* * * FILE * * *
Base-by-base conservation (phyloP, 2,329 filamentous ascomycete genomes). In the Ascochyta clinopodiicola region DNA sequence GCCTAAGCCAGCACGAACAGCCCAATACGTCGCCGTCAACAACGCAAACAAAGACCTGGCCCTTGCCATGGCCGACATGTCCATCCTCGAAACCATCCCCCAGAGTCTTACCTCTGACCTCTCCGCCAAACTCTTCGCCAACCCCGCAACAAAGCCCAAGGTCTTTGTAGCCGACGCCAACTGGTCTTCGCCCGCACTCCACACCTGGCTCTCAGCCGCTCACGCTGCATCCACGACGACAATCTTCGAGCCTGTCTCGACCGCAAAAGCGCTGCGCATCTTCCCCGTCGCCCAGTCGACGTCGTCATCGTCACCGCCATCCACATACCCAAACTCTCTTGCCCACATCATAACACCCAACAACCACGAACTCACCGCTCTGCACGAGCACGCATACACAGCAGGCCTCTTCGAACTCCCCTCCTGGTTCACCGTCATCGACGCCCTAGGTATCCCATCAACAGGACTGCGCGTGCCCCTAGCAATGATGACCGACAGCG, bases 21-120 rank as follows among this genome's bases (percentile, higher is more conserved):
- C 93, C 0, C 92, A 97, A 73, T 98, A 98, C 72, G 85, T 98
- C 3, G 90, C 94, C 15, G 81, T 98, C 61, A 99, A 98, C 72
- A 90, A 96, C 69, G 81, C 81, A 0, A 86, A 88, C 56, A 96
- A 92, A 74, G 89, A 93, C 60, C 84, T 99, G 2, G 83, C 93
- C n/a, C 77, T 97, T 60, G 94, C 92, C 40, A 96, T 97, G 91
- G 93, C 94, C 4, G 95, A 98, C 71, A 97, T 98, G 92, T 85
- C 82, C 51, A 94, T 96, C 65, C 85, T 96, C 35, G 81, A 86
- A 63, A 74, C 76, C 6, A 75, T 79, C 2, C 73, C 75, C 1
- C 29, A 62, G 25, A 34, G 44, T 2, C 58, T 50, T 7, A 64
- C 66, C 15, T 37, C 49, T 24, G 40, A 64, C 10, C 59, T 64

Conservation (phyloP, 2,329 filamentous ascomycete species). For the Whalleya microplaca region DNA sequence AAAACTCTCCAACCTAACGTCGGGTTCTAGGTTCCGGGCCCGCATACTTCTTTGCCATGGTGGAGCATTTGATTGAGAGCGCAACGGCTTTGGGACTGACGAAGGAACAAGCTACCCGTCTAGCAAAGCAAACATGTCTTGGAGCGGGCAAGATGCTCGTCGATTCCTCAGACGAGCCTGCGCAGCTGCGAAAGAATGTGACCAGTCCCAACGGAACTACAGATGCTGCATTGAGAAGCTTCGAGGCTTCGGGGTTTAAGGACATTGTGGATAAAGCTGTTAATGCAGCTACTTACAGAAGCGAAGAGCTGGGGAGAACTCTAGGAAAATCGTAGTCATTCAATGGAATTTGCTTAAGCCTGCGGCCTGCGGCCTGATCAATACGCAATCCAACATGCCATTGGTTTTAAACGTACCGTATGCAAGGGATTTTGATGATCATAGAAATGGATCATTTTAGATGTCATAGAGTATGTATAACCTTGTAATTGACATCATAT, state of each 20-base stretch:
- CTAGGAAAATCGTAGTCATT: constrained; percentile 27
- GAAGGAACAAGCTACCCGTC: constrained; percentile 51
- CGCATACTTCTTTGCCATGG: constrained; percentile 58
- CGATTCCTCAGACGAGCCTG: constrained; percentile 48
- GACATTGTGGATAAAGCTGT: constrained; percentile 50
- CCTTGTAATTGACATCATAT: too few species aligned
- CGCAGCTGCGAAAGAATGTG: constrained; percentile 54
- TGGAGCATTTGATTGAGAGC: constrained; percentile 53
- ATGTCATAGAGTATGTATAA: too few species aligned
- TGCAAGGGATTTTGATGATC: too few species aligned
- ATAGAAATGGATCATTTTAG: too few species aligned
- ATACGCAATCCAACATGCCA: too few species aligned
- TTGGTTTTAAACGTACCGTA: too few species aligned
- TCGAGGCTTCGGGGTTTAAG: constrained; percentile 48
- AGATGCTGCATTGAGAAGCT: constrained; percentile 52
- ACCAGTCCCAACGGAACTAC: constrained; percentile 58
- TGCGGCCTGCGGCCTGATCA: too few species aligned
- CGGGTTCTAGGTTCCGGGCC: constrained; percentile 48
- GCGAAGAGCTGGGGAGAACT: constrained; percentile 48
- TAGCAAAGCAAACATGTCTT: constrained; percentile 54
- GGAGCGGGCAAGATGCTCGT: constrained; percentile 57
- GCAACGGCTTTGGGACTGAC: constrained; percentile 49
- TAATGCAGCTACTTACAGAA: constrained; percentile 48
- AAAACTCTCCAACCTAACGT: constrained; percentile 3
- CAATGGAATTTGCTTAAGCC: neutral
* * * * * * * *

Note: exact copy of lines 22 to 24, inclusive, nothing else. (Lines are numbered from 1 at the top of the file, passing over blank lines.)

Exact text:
- TGCAAGGGATTTTGATGATC: too few species aligned
- ATAGAAATGGATCATTTTAG: too few species aligned
- ATACGCAATCCAACATGCCA: too few species aligned